Application of a General Material Balance for High Pressure Gas Reservoir, Paper SPE 22921, Presented at the 66th ,%mual Tecluical Conference and Exhibition, Dallas TX, Oct, 6-9, 1991.

8- Elsharkawy, A. M. Analytical and Numerical Solutions for

Estimating the Gas Ia-Place for Abnormal Pressure Reservoirs, SPE paper No. 29934, 1995.

9- Rossen, R. H. : A Regression Approach to Estimate Gas lnplace for Gas field, JPT, Oct., 1975, 1283-1289,

lo- Wang, B. and Teasadle, T. S. : GASWAT-PC: A

Microcomputer Program for Gas Material Balance with water Intlux, SPE 16484, Presented at the Petroleum Industsy Application in del Lage On Lake Conroe, Montgomery.

SUBSCRIPTS a e f g i P s w = = = = = = = = aquifer effective formation gas initial pore shale water

11- Wallace, W. E.: Water production from Abnormally Pressured

gas Reservoirs in South Louisiana, JPT, August 1969,969983.

12- Harville, D. W., and Hawkins, M. F.: Rock Compressibility

and Failure as Reservoirs Mechanisms in Geopressured Gas Reservoirs, JPT, Dee., 1969, 1528-1550.

13- Jogi, P. N., Gray, K. E. , and Ashman, T. R.: Compaction

Measurements on Cores from the Pleasant Bayou Wells, Proc. of the 5th Conference of Geopressured-Geothermal Energy, Oct. 13-15, 1981, Baton Rouge, Louisiana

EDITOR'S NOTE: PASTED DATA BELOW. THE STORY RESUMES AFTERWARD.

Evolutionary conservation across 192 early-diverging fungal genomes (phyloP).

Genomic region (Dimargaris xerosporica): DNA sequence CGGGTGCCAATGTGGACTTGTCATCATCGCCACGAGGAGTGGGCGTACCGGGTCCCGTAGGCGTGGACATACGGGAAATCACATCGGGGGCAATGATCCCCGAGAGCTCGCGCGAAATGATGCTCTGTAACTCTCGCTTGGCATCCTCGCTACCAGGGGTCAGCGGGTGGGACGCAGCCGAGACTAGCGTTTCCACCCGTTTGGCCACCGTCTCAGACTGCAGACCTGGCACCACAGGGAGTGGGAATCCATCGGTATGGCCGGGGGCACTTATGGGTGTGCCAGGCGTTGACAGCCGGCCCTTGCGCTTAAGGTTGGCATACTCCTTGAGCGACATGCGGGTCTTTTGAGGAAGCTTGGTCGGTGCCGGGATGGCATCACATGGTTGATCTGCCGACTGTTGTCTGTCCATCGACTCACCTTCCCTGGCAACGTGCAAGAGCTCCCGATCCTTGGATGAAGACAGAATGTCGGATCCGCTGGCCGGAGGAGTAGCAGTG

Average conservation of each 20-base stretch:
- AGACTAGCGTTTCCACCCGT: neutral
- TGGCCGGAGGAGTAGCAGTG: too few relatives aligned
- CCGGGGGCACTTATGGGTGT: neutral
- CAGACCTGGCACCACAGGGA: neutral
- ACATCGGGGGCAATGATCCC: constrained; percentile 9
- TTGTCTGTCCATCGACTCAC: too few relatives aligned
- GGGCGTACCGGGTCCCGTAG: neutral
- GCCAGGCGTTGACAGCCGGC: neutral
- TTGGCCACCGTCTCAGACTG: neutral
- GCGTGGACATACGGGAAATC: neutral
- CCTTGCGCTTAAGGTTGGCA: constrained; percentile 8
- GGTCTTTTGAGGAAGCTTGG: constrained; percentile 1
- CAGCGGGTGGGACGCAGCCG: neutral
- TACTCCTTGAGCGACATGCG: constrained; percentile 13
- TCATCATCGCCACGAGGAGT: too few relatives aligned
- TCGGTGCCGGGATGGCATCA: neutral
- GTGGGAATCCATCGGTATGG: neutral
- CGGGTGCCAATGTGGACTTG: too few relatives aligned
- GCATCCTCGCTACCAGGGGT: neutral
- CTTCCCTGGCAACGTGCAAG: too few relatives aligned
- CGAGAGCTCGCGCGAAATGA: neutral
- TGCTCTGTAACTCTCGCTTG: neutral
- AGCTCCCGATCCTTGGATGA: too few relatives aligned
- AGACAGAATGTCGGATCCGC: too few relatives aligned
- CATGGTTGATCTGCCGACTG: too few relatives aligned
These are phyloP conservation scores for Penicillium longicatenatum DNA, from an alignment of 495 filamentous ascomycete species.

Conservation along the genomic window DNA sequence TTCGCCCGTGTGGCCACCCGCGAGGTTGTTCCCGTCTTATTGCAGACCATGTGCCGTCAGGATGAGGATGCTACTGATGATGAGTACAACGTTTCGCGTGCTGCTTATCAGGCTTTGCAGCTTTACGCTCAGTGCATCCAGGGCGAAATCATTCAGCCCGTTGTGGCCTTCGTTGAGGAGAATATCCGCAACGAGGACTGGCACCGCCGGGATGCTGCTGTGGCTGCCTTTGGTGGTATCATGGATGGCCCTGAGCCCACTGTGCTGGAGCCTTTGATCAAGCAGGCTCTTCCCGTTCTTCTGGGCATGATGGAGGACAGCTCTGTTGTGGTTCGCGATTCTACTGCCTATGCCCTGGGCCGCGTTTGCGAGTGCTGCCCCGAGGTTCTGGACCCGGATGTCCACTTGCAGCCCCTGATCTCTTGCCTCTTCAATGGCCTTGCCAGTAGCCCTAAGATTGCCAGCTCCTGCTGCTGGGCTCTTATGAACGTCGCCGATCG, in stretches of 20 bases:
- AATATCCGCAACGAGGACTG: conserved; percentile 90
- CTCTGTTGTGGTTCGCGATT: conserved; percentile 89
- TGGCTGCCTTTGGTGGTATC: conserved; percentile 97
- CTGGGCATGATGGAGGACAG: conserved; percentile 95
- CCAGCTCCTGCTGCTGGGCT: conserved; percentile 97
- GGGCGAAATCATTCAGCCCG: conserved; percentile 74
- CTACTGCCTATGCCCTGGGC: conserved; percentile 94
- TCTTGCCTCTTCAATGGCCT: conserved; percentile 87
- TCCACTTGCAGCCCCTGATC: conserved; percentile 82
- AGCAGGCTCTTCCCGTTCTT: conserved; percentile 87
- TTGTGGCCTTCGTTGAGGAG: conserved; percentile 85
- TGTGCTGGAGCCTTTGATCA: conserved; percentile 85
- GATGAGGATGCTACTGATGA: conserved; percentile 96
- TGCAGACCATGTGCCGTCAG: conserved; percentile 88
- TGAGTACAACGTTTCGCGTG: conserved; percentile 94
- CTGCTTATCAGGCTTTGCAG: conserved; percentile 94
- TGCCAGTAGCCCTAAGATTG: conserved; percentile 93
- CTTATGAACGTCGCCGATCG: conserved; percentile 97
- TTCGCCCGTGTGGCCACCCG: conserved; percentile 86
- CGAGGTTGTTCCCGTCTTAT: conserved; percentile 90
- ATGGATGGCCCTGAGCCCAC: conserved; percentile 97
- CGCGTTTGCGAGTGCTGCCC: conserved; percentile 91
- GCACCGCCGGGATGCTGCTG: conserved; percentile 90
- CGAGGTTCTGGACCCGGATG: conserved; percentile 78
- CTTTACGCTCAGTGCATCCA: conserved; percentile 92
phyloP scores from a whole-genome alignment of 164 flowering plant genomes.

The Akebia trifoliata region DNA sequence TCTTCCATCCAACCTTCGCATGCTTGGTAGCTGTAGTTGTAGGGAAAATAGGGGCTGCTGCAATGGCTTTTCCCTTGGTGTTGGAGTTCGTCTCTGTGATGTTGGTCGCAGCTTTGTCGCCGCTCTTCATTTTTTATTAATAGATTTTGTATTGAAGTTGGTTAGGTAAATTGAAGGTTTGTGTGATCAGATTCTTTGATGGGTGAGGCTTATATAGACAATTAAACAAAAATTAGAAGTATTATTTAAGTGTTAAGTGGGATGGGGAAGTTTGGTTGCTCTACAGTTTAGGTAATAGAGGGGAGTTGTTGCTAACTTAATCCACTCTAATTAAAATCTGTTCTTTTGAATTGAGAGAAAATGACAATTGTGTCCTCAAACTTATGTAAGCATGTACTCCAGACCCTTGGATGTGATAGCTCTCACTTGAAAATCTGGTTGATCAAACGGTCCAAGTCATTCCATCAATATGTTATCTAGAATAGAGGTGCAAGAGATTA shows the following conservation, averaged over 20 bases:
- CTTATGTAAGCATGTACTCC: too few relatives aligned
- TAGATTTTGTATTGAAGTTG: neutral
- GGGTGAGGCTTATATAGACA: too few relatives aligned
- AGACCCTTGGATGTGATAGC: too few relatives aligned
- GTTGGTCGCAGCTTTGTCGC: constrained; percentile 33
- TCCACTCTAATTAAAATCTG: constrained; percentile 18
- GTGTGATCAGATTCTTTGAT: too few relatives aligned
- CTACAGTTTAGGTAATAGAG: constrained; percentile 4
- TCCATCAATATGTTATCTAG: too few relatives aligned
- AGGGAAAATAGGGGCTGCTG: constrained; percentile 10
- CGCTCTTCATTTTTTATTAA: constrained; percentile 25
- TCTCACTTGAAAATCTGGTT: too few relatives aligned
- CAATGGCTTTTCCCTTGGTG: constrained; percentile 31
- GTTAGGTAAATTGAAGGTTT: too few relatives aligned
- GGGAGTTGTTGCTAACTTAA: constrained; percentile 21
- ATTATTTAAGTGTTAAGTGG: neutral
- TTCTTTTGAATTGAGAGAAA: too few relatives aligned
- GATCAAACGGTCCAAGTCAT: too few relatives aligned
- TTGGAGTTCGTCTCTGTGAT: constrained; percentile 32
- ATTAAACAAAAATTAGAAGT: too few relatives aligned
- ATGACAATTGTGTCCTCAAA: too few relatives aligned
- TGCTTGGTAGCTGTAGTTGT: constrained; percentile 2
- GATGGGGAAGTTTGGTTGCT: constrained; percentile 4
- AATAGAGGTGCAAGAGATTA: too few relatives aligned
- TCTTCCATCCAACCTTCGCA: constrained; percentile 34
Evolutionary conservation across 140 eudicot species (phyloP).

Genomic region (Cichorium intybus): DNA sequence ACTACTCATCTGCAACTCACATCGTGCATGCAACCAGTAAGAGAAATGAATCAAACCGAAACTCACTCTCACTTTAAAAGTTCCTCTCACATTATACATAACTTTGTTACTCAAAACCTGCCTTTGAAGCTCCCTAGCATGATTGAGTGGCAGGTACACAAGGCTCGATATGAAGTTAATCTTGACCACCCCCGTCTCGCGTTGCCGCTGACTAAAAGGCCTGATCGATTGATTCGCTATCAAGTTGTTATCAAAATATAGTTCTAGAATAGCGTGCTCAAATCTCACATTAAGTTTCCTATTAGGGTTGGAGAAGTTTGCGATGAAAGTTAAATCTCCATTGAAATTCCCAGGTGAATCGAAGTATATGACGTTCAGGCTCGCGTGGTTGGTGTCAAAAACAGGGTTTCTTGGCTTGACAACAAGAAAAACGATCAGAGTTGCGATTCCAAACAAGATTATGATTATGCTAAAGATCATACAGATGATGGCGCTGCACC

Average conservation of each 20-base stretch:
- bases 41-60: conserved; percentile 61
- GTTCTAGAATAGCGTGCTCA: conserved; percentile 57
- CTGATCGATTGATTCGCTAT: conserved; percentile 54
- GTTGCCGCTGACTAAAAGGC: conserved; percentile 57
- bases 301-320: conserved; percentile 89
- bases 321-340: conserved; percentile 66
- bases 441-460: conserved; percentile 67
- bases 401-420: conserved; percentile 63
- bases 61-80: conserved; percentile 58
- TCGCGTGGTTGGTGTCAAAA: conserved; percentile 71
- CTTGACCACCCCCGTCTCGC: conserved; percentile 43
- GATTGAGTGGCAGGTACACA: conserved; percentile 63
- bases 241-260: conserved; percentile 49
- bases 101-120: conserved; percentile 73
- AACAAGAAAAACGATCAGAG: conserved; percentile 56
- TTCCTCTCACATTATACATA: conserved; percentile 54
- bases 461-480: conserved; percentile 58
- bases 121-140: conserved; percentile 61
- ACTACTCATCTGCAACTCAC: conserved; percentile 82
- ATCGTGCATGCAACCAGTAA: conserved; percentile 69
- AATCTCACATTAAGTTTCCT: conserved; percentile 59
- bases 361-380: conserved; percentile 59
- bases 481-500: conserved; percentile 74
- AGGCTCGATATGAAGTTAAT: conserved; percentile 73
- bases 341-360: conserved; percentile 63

14- Sinha, K. P. , Holland, M. T., Borschel, T, F. and Schatz, J. P.:

Mechanical and Geological Characteristics of Rocks Samples


SPE 35689


from Sweezy No, I Well at Parcperdue Geopressured Geothermal Sit. US Department of Energy, 1981.

15- Brown-Scomb, E. R., Collins, F. :Estimation of Reserve and

Water Drive from Pressure and Production Historyn, Trans. AIME ( 1949), Vol. 186,92-94.

7Z Bgi= 5.04 ~
gi = 0589 bbw

5.04 (240 + 460) 1,473 8921


16- Van Everdirgen, A, F., Timmerman, E. H., and Mc Mahen, J. J,

Application of Material Balance Equation to Partial Water, b(1953) Vol. 198, 51.


= ( ,_~)ce+cava+csv5

17- Mc Ewerr, C. R. :Material Balance Calculations with Water

Jnflux in the Presence in Uncertainty in Pressures, Sot. Pet. Eng. J. , June 1962, 120-128.


Assuming no water influx from shale or aquifer

1tl- Havlena, D., and Odeh, A. S. :The Material Balance Equation

as an Equation of Straight Line, JPT (August 1963), 896-900. 19- Wall, C. G., and Craven-Walker, A. :Material Balance Analysis of Partial Water Drive Reservoirs, Journal of the Institute of Petroleum, Vol. 53, No (528) December 1967,408412.